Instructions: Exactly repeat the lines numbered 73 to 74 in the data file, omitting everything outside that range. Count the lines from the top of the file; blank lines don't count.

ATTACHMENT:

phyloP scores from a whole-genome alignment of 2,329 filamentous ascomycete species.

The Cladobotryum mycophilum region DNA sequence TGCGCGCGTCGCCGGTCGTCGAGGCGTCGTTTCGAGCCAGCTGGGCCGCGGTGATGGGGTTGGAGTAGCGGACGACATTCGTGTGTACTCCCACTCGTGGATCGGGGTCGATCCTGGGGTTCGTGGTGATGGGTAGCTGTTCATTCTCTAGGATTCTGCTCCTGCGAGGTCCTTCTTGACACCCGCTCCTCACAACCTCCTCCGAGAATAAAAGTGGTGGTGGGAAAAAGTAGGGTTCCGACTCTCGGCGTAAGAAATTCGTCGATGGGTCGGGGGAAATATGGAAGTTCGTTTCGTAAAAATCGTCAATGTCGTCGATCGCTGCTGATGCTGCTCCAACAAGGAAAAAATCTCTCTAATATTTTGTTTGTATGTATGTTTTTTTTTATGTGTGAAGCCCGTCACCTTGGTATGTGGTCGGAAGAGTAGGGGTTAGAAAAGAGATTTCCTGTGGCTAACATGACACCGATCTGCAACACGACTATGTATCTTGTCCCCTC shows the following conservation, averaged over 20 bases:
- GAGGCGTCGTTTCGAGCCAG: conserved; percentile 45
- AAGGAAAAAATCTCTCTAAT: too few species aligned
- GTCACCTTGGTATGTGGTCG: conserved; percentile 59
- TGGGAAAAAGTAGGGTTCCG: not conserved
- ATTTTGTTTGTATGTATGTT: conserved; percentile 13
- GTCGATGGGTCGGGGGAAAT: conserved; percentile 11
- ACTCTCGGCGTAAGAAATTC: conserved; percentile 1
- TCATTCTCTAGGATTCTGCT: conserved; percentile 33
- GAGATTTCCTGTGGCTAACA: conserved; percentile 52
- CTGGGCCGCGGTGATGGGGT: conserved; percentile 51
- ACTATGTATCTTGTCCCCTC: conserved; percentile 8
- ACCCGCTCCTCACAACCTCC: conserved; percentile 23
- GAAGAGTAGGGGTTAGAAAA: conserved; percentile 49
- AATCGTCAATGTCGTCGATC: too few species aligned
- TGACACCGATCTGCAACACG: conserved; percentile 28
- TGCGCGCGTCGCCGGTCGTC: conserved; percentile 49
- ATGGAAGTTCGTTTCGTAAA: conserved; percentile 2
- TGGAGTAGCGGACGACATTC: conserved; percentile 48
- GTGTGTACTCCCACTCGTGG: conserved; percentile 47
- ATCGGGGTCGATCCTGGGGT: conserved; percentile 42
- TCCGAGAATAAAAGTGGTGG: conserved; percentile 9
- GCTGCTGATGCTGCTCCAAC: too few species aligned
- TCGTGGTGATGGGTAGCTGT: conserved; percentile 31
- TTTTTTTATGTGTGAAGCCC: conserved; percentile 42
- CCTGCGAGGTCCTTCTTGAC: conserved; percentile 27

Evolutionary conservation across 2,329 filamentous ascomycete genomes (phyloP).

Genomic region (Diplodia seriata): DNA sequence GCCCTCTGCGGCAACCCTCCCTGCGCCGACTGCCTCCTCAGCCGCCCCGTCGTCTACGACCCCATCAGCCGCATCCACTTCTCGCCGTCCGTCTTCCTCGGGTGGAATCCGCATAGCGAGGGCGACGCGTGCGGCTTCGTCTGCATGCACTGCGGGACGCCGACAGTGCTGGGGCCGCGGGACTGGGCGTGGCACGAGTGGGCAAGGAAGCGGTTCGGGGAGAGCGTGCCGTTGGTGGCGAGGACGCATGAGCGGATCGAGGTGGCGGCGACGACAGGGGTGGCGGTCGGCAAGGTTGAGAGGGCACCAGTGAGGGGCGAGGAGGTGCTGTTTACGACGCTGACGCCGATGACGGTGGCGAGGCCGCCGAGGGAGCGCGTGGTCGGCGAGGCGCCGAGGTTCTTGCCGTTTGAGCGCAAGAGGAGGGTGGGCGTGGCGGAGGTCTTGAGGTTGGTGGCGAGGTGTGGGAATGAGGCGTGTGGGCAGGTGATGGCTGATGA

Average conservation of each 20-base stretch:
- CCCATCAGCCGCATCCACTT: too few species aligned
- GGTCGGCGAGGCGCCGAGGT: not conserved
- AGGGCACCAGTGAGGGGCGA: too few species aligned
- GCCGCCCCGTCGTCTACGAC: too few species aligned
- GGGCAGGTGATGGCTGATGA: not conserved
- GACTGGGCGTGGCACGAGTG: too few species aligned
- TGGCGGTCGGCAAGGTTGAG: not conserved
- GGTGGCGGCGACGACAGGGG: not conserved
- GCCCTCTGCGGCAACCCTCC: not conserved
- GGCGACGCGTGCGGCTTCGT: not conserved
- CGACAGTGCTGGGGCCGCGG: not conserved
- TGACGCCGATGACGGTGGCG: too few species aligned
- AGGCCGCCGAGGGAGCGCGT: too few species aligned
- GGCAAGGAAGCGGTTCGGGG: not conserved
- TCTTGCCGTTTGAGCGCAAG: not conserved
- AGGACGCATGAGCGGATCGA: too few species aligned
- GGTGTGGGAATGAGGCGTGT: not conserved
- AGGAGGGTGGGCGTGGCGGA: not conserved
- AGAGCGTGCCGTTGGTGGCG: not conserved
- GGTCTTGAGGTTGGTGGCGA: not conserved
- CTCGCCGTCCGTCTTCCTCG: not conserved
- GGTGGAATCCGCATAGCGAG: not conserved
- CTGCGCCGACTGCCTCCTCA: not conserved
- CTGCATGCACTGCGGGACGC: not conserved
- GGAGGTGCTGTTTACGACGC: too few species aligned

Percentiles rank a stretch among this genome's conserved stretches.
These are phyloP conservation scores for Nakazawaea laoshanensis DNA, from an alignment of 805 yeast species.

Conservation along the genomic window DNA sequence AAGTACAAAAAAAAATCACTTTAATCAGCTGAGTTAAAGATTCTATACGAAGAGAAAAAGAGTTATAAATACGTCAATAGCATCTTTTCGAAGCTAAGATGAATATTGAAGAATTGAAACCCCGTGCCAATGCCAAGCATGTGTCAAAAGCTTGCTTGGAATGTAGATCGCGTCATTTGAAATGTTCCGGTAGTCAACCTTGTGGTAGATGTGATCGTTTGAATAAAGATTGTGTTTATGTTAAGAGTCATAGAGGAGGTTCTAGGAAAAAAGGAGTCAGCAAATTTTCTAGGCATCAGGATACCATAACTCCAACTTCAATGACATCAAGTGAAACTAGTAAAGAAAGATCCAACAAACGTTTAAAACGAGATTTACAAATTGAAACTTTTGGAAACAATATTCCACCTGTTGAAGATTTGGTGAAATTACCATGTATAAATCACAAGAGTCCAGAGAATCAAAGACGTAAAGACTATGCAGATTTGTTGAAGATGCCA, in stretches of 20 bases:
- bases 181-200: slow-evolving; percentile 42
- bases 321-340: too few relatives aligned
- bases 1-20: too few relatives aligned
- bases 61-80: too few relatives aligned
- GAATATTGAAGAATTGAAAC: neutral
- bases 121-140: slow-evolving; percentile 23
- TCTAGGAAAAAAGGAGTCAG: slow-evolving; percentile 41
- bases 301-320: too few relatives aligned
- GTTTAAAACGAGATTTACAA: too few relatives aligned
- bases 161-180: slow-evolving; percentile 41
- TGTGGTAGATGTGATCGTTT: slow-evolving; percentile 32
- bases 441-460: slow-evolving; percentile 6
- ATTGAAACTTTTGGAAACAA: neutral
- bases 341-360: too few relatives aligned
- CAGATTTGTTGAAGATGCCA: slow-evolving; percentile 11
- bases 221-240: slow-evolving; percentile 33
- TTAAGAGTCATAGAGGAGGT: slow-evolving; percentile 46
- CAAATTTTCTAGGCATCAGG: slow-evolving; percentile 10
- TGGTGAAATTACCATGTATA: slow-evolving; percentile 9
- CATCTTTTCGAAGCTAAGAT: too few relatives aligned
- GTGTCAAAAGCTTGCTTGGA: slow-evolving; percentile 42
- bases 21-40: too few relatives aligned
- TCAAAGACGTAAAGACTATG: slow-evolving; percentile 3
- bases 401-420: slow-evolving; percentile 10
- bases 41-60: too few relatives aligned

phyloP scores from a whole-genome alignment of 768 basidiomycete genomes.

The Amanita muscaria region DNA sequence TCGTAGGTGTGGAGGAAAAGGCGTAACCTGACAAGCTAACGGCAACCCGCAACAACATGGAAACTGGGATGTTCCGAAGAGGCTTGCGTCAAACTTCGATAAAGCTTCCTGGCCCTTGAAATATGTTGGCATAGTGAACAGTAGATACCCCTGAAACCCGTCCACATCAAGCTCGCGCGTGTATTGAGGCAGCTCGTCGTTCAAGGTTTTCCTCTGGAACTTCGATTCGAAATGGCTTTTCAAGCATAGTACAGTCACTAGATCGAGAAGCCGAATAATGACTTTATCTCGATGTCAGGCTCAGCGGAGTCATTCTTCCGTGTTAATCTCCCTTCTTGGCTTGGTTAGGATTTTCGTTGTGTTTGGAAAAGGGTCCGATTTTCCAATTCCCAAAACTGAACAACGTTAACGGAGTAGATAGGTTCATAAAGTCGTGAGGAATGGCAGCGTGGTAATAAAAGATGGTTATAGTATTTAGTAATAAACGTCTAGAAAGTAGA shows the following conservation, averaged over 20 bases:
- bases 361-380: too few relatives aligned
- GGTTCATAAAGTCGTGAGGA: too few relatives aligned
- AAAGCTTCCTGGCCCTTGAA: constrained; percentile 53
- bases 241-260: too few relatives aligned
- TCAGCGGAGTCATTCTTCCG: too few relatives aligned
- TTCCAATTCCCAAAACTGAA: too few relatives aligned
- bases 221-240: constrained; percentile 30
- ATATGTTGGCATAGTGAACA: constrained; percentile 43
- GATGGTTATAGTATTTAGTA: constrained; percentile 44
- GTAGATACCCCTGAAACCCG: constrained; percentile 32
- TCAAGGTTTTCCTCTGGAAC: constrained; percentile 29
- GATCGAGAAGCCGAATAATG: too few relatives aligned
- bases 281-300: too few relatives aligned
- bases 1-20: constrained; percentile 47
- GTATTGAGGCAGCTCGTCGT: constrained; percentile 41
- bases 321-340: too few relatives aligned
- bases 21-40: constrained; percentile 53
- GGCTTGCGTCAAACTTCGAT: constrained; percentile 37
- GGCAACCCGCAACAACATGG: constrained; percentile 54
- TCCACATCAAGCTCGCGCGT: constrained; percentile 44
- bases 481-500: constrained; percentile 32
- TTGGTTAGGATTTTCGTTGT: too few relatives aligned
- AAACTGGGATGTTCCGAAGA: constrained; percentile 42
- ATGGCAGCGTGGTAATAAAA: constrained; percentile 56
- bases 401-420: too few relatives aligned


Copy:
- CAGATTTGTTGAAGATGCCA: slow-evolving; percentile 11
- bases 221-240: slow-evolving; percentile 33